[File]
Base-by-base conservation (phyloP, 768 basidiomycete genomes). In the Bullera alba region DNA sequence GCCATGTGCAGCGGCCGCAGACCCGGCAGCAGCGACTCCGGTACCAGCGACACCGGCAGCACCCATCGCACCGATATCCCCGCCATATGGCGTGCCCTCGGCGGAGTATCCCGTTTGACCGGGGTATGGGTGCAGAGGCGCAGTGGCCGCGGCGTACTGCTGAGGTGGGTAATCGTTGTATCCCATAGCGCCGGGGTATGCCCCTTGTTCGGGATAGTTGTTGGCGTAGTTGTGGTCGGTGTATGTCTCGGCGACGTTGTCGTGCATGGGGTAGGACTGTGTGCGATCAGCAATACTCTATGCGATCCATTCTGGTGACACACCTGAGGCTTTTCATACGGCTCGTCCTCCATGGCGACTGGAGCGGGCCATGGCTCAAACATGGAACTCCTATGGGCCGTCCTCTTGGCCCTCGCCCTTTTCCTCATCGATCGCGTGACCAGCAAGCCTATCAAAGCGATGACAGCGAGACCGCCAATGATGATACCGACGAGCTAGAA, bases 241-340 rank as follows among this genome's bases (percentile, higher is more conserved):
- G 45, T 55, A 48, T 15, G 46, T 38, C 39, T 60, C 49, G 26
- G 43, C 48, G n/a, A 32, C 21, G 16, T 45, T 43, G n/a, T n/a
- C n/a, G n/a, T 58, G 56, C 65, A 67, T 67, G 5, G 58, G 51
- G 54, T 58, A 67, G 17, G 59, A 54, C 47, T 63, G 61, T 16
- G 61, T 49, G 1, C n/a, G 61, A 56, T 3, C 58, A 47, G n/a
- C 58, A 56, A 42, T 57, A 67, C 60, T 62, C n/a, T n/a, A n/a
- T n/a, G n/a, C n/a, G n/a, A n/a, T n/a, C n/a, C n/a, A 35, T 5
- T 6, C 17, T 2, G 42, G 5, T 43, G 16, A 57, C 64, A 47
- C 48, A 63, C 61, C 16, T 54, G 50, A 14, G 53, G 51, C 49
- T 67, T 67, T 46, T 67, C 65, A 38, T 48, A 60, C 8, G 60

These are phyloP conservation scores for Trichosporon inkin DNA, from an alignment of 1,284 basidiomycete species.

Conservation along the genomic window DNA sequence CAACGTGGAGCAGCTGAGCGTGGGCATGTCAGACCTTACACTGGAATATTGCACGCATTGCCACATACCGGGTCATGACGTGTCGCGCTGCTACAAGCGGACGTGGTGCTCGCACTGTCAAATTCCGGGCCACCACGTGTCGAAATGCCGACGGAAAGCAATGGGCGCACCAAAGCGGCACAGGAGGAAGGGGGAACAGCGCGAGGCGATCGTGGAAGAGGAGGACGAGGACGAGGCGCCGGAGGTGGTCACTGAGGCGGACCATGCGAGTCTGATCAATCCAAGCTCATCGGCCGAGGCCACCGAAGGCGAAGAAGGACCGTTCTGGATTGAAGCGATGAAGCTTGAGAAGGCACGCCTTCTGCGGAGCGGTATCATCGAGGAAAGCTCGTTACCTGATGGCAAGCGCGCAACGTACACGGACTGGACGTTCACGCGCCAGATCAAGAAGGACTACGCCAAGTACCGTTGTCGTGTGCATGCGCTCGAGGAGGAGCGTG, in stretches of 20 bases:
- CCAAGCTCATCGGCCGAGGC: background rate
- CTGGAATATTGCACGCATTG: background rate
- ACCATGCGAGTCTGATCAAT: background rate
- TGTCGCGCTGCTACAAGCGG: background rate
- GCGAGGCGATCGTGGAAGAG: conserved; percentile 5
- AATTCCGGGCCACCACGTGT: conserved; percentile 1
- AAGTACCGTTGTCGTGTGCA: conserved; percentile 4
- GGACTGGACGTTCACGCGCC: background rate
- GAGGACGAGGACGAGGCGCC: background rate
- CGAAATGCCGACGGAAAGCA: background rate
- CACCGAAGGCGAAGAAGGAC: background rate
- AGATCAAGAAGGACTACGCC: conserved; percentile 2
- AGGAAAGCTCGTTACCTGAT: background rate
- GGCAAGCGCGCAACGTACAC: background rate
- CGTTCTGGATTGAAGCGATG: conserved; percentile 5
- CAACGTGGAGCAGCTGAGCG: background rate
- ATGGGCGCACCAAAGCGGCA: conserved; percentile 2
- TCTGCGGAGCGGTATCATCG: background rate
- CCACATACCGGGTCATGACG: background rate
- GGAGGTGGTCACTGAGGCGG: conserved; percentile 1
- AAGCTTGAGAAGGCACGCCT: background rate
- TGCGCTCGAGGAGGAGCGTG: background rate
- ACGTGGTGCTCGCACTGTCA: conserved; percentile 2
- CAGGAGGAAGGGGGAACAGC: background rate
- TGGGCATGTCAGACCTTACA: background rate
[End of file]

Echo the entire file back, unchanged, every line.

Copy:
Base-by-base conservation (phyloP, 768 basidiomycete genomes). In the Bullera alba region DNA sequence GCCATGTGCAGCGGCCGCAGACCCGGCAGCAGCGACTCCGGTACCAGCGACACCGGCAGCACCCATCGCACCGATATCCCCGCCATATGGCGTGCCCTCGGCGGAGTATCCCGTTTGACCGGGGTATGGGTGCAGAGGCGCAGTGGCCGCGGCGTACTGCTGAGGTGGGTAATCGTTGTATCCCATAGCGCCGGGGTATGCCCCTTGTTCGGGATAGTTGTTGGCGTAGTTGTGGTCGGTGTATGTCTCGGCGACGTTGTCGTGCATGGGGTAGGACTGTGTGCGATCAGCAATACTCTATGCGATCCATTCTGGTGACACACCTGAGGCTTTTCATACGGCTCGTCCTCCATGGCGACTGGAGCGGGCCATGGCTCAAACATGGAACTCCTATGGGCCGTCCTCTTGGCCCTCGCCCTTTTCCTCATCGATCGCGTGACCAGCAAGCCTATCAAAGCGATGACAGCGAGACCGCCAATGATGATACCGACGAGCTAGAA, bases 241-340 rank as follows among this genome's bases (percentile, higher is more conserved):
- G 45, T 55, A 48, T 15, G 46, T 38, C 39, T 60, C 49, G 26
- G 43, C 48, G n/a, A 32, C 21, G 16, T 45, T 43, G n/a, T n/a
- C n/a, G n/a, T 58, G 56, C 65, A 67, T 67, G 5, G 58, G 51
- G 54, T 58, A 67, G 17, G 59, A 54, C 47, T 63, G 61, T 16
- G 61, T 49, G 1, C n/a, G 61, A 56, T 3, C 58, A 47, G n/a
- C 58, A 56, A 42, T 57, A 67, C 60, T 62, C n/a, T n/a, A n/a
- T n/a, G n/a, C n/a, G n/a, A n/a, T n/a, C n/a, C n/a, A 35, T 5
- T 6, C 17, T 2, G 42, G 5, T 43, G 16, A 57, C 64, A 47
- C 48, A 63, C 61, C 16, T 54, G 50, A 14, G 53, G 51, C 49
- T 67, T 67, T 46, T 67, C 65, A 38, T 48, A 60, C 8, G 60

These are phyloP conservation scores for Trichosporon inkin DNA, from an alignment of 1,284 basidiomycete species.

Conservation along the genomic window DNA sequence CAACGTGGAGCAGCTGAGCGTGGGCATGTCAGACCTTACACTGGAATATTGCACGCATTGCCACATACCGGGTCATGACGTGTCGCGCTGCTACAAGCGGACGTGGTGCTCGCACTGTCAAATTCCGGGCCACCACGTGTCGAAATGCCGACGGAAAGCAATGGGCGCACCAAAGCGGCACAGGAGGAAGGGGGAACAGCGCGAGGCGATCGTGGAAGAGGAGGACGAGGACGAGGCGCCGGAGGTGGTCACTGAGGCGGACCATGCGAGTCTGATCAATCCAAGCTCATCGGCCGAGGCCACCGAAGGCGAAGAAGGACCGTTCTGGATTGAAGCGATGAAGCTTGAGAAGGCACGCCTTCTGCGGAGCGGTATCATCGAGGAAAGCTCGTTACCTGATGGCAAGCGCGCAACGTACACGGACTGGACGTTCACGCGCCAGATCAAGAAGGACTACGCCAAGTACCGTTGTCGTGTGCATGCGCTCGAGGAGGAGCGTG, in stretches of 20 bases:
- CCAAGCTCATCGGCCGAGGC: background rate
- CTGGAATATTGCACGCATTG: background rate
- ACCATGCGAGTCTGATCAAT: background rate
- TGTCGCGCTGCTACAAGCGG: background rate
- GCGAGGCGATCGTGGAAGAG: conserved; percentile 5
- AATTCCGGGCCACCACGTGT: conserved; percentile 1
- AAGTACCGTTGTCGTGTGCA: conserved; percentile 4
- GGACTGGACGTTCACGCGCC: background rate
- GAGGACGAGGACGAGGCGCC: background rate
- CGAAATGCCGACGGAAAGCA: background rate
- CACCGAAGGCGAAGAAGGAC: background rate
- AGATCAAGAAGGACTACGCC: conserved; percentile 2
- AGGAAAGCTCGTTACCTGAT: background rate
- GGCAAGCGCGCAACGTACAC: background rate
- CGTTCTGGATTGAAGCGATG: conserved; percentile 5
- CAACGTGGAGCAGCTGAGCG: background rate
- ATGGGCGCACCAAAGCGGCA: conserved; percentile 2
- TCTGCGGAGCGGTATCATCG: background rate
- CCACATACCGGGTCATGACG: background rate
- GGAGGTGGTCACTGAGGCGG: conserved; percentile 1
- AAGCTTGAGAAGGCACGCCT: background rate
- TGCGCTCGAGGAGGAGCGTG: background rate
- ACGTGGTGCTCGCACTGTCA: conserved; percentile 2
- CAGGAGGAAGGGGGAACAGC: background rate
- TGGGCATGTCAGACCTTACA: background rate